Tuesday, August 27, 2013

Botox an Effective Treatment for Facial Nerve Problems, Loyola Physician Says

MAYWOOD, Ill.  –  Botox is best known as a cosmetic treatment for frown lines, but the drug also effectively treats the aftereffects of Bell’s palsy and other serious facial nerve problems.

Bell’s palsy results from damage to the facial nerve that controls muscles on one side of the face. Dr. Matthew Kircher, an Ear, Nose and Throat surgeon at Loyola University Medical Center, is giving patients Botox injections to treat facial nerve disorders that sometimes occur after Bell’s palsy, including unwanted facial movements known as synkinesis.

Botox injections work by weakening or paralyzing certain muscles or by temporarily blocking the nerve input into the muscles.

Facial synkinesis is the involuntary movement of one set of muscles when the patient tries to move another set of muscles. For example, when the patient blinks, the mouth smiles or grimaces.

Botox can improve the symmetry of the face and reduce muscle contractures and spasms. Botox also is effective for platysmal banding – vertical lines that develop in the neck as a result of muscle contractions.

Kircher said he starts out conservatively by treating patients with diluted doses. After seeing how well the patient does, Kircher will adjust the dose if necessary.
Botox is not a cure. The drug wears off after three or four months, so patients need repeat injections.

“While we can never make the face perfect, we have found Botox to be extremely effective,” Kircher said. “It can make a huge difference in patients’ lives."

Kircher is an assistant professor in the Department of Otolaryngology of Loyola University Chicago Stritch School of Medicine.

About Loyola University Health System

Loyola University Health System (LUHS) is a member of Trinity Health. Based in the western suburbs of Chicago, LUHS is a quaternary care system that includes Loyola University Medical Center (LUMC), located on a 61-acre campus in Maywood, Gottlieb Memorial Hospital (GMH), on a 36-acre campus in Melrose Park, and convenient locations offering primary and specialty care services throughout Cook, Will and DuPage counties. At the heart of LUMC is a 547-licensed-bed hospital that houses the Center for Heart & Vascular Medicine, the Cardinal Bernardin Cancer Center, a Level 1 trauma center, a burn center, a children's hospital, Loyola Outpatient Center, and Loyola Oral Health Center. The campus also is home to Loyola University Chicago Stritch School of Medicine, Loyola University Chicago Marcella Niehoff School of Nursing and the Loyola Center for Fitness. The GMH campus includes a 254-licensed-bed community hospital, a Professional Office Building with 150 private practice clinics, an adult day care program, the Gottlieb Center for Fitness, the Loyola Center for Metabolic Surgery and Bariatric Care and the Loyola Cancer Care & Research at the Marjorie G. Weinberg Cancer Center at Melrose Park.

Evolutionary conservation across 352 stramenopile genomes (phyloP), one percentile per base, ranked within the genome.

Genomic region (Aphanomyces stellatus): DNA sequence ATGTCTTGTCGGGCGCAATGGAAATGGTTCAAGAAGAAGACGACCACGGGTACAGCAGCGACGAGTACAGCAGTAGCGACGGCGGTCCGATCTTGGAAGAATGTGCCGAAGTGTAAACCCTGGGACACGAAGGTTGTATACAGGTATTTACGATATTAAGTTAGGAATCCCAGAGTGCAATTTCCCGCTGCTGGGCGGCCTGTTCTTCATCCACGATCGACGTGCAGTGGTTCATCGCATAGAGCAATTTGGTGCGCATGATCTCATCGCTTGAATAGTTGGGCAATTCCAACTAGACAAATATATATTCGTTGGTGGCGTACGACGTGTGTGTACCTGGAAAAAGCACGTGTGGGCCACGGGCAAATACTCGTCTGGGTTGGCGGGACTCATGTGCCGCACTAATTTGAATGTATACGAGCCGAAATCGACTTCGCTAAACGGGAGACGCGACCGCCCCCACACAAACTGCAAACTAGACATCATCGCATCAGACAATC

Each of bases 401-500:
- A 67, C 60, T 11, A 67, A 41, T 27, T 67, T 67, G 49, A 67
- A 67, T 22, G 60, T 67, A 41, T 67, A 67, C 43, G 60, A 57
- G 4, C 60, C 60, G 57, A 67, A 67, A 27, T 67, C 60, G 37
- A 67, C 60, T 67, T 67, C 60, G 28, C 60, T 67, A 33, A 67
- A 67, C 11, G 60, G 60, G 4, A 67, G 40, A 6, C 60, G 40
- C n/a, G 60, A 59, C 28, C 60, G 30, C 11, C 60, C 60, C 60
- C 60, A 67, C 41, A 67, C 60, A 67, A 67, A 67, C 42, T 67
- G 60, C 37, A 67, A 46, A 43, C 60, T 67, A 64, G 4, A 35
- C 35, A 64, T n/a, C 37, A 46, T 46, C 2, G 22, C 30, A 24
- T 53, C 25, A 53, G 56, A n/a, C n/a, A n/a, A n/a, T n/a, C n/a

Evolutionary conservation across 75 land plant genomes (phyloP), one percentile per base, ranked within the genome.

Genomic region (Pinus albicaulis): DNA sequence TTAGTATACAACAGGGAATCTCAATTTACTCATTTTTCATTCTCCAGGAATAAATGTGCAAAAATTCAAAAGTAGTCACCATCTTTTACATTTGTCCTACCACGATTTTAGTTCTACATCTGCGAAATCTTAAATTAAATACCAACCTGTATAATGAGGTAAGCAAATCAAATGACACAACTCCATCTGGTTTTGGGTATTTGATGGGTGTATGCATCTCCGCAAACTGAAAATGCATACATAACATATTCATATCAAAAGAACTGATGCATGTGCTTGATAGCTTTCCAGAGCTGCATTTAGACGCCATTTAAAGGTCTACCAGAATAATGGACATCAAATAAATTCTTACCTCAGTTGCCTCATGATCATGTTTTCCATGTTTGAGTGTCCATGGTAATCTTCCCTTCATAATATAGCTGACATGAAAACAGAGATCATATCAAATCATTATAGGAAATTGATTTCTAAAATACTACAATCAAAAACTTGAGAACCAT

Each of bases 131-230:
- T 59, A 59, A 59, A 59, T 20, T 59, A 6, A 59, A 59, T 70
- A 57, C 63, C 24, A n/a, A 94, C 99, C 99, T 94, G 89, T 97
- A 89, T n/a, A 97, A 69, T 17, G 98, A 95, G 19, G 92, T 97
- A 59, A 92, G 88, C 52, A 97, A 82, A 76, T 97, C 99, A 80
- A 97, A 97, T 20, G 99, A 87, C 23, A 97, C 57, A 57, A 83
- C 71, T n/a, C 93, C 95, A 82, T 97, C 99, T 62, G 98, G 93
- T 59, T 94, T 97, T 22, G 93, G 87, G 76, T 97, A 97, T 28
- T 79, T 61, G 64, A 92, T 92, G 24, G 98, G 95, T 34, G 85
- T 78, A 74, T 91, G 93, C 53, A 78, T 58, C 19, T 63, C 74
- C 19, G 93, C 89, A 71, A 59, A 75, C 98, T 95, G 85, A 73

Trinity Health is one of the largest multi-institutional Catholic health care delivery systems in the nation. It serves people and communities in 22 states from coast to coast with 93 hospitals, and 120 continuing care locations — including home care, hospice, PACE and senior living facilities — that provide nearly 2.5 million visits annually.